- When there is a long time between encoding and recall (e.g. needing to make a doctor’s appointment two months in the future).
- When internal aids are not trusted to be sufficiently reliable (such as when precise details need to be remembered, or there is strict timing that must be adhered to – e.g. when to check cake in the oven).
- When information is difficult, and doesn’t cohere easily.
- When there is insufficient time to properly encode the information.
- When memory load is to be avoided (such as when you are attending to more than one activity).
Key things to remember for memory interventions
- Keep in mind the impact of other thinking skills on everyday memory. For instance, attention, processing speed, and executive functioning can impact a person’s ability to remember information. It might be that you need to support these skills to achieve improved memory skills.
- Anxiety and tiredness can impact memory, so encourage the young person to be positive, reduce their stress, take regular breaks and to do important tasks in the morning when they are less likely to be fatigued. If they do forget something, encourage them not to be too upset – everyone forgets things!
- Organisation is important for memory so encourage the young person to keep to a fixed schedule such as doing things at the same time of day and on set days of the week. Creating systems is also helpful (such as having places for everything and putting things back in their correct place).
- If something needs to be done, then encourage the young person to do it when they remember rather than waiting until later to do it.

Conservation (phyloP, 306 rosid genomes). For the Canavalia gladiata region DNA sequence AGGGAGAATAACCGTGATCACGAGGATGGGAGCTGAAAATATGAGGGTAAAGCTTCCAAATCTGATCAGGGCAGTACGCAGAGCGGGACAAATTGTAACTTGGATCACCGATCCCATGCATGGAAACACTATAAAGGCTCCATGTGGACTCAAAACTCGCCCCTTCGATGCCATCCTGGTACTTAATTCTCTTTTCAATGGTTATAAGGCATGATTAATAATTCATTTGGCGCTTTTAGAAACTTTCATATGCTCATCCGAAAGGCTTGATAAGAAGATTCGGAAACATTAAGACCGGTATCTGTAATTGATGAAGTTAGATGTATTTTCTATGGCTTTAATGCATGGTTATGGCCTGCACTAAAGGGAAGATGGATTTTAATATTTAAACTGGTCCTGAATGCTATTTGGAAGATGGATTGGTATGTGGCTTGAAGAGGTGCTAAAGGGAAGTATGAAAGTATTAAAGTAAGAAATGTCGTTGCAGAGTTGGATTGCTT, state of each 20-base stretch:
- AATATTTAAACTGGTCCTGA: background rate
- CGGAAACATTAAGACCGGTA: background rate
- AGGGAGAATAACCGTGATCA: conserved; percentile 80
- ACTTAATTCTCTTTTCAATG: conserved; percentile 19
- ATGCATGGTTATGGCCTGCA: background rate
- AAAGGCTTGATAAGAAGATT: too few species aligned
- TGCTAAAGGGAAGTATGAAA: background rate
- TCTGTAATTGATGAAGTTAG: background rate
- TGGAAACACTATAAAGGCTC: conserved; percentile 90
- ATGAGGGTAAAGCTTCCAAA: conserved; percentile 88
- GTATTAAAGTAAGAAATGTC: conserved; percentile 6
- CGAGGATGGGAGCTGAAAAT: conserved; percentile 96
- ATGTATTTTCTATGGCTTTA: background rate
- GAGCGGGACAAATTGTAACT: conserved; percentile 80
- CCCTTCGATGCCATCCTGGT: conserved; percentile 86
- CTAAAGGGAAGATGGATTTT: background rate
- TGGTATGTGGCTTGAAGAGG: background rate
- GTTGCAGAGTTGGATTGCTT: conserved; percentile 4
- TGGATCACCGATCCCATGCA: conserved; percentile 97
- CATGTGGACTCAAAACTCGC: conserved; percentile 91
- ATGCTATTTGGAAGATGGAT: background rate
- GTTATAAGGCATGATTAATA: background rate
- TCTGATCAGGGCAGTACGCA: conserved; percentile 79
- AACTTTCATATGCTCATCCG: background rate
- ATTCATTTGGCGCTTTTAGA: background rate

- If they need to remember information such as a message or a name, then encourage them to go over it in their mind at regular intervals. Rehearsing increases the likelihood of remembering.
- Try to get the young person to find meaning in things they need to remember (e.g. making associations).
- Use memory aids to help the young person remember to do things at the right time (e.g. whiteboards, post-it notes, diaries, calendars, mobile phones and alarms).
Limond, J., Adlam, A-L.R., and Cormack, M. (2014). A model for pediatric neurocognitive interventions: Considering the role and development and maturation in rehabilitation planning. The clinical neuropsychologist, 28(2), 181-198.
Rossignoli-Palomeque, T., Perez-Hernandez, E., and Gonzales-Marques. (2018). Brain training in children and adolescents: Is it scientifically valid? Frontiers in Psychology, 9 (565) 10.3389/fpsyg.2018.00565
Schaffer, Y and Geva, R. (2015): Memory outcomes following cognitive interventions in children with neurological deficits: A review with a focus on under-studied populations. Neuropsychological Rehabilitation, 26(2), 1-32. doi: 10.180/09602011.2015.1016537.
Sohlberg, M.M., and Mateer, C.A. (2001). Cognitive rehabilitation: An intergrative neuropsychological approach. New York: Guildford Press
Wilson, B.A. (2009). Memory Rehabilitation: Integrating Theory and Practice. New York: Guildford Press.
Wilson, B.A., Gracey, F., Evans, J.J. and Bateman, A. (2010). Neuropsychological Rehabilitation: Theory, Models, Therapy & Outcomes. Cambridge University Press. doi: https://doi.org/10.1017/CBO9780511581083
Wright, I., and Limond, J. (2004). A developmental framework for memory rehabilitation in children. Pediatric Rehabilitation, 7(2), 85-96.
Queensland Paediatric Rehabilitation Service
Queensland Children’s Hospital
Level 6, 501 Stanley Street, South Brisbane 4101
t: 07 3068 2950
t: 07 3068 1111 (general enquiries)
f: 07 3068 3909